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The contrasting manner in which love and passion is expressed by Tita and Gertrudis for their lovers in Like Water For Chocolate

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Rituparna Roy World Literature II The contrasting manner in which love and passion is expressed by Tita and Gertrudis for their lovers in Like Water For Chocolate Laura Esquivel's novel, Like Water For Chocolate, is a contemporary novel based on recipes, home remedies and romance. It is a novel that uses recipes as a crypt for many important themes. In a sense, the recipe is the first step in a chain of reactions that prompt memory. After the food is produced, it has a texture, smell, shape, taste and color. These elements arouse the senses, which can produce emotions. Esquivel associated certain dishes to sickness, pregnancy, motherhood and most importantly, love and lust. The characters who portray the latter two emotions, in the novel, primarily through food, music are Tita and Gertrudis. Food is treated as a language in the book. Tita identifies and asserts herself through her cooking. All that she cannot articulate, be it joy, sorrow, anger, irritation, love or passion is expressed through her cooking. The recipes are presented with a sexual flavour. In fact the first recipe of Christmas Sausage Rolls, Tita's favorite dish; is very significant to the novel because the sausage is a phallic symbol, which could also represent Tita's lover, Pedro. ...read more.


While Tita can only articulate her sexuality within the domestic sphere, Gertrudis is able to exceed these boundaries without a second thought. Her flight can be seen as a triumph, wherein she sheds notions of social propriety to pursue her unbridled desires. Her departure clearly has no place in the ordered domestic realm. The contrasting experiences of Gertrudis and Tita illustrate the only two possibilities for female desire, both of which are extremes: stifled and unarticulated, or hypersexualized to the point of being slightly pornographic. The later revelation that Gertrudis is of mixed ancestry becomes interesting to this chapter. It is possible to argue that, in showering, Gertrudis is attempting to rid herself of her inherent sexuality. Additionally, her insatiable desire may also be related to the circumstances of her parentage, because she was born of a love that was never fulfilled. If Gertrudis represents one who is frenzied in love, the opposite is true for Tita. Her expression of love is subtle throughout the novel expect in the last chapter. This is most certainly because of their personal nature and the circumstances they are put in. ...read more.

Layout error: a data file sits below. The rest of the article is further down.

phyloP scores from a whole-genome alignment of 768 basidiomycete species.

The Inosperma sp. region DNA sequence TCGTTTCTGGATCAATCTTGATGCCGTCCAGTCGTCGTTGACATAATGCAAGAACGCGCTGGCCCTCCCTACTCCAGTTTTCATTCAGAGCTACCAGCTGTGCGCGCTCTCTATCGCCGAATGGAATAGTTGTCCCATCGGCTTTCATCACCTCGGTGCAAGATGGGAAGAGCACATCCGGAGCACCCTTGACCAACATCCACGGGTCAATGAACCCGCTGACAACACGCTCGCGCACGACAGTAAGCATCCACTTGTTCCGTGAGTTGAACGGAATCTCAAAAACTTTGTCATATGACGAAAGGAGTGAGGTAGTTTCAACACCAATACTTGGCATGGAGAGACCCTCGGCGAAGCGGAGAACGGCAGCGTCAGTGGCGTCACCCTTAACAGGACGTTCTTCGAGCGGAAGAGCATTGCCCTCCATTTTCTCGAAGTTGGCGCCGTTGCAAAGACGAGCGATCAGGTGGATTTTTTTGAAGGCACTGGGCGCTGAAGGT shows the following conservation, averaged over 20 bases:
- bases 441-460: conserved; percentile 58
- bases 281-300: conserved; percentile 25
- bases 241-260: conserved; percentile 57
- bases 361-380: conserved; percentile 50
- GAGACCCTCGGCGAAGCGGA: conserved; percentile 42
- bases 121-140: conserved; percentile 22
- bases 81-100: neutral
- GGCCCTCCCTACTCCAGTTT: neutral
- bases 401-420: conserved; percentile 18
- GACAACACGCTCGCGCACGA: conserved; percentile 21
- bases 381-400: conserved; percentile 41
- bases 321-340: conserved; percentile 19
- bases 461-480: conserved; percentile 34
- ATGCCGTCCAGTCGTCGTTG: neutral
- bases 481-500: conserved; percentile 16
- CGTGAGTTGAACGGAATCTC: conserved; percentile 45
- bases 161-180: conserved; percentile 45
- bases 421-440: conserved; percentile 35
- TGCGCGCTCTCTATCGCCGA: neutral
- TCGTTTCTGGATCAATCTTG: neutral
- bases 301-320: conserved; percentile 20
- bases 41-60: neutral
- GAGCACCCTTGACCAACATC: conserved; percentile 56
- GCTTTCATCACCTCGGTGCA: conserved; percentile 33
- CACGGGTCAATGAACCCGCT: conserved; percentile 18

The novel amply fits a love story because of the love expressed by Tita and Gertrudis for their lovers. However their medium of expressing love and passion is different, one does it through cooking and the other through music and dance. Even though both are extremely passionate, the level of showing that passion is different for Tita, which is why the outcomes of their love stories also differ. Gertrudis' love begins passionately with spontaneity; it also has its obstacles in the middle, where Gertrudis works at a brothel, however the end is peaceful. Peaceful in the sense that Gertrudis settles down with her husband and child and is assumed to live a content and peaceful life. On the other hand Tita's love, which has a very conventional beginning and takes a slow pace throughout the novel has a dramatic and dynamic end. Pedro and Tita's true passion for each other is seen only in the last chapter when they make love, the passion reaches such a height that they extinguish each other in that passion and finally die. They share no family life and don't have the conventional "happy" ending. While Gertrudis represents the foremost impulse of self-gratification, Tita is the prototype of a character who grows through suffering in love. 1 Esquivel, Laura; Like Water For Chocolate; Publication: An Electric Pictures release. Page 18 ...read more.

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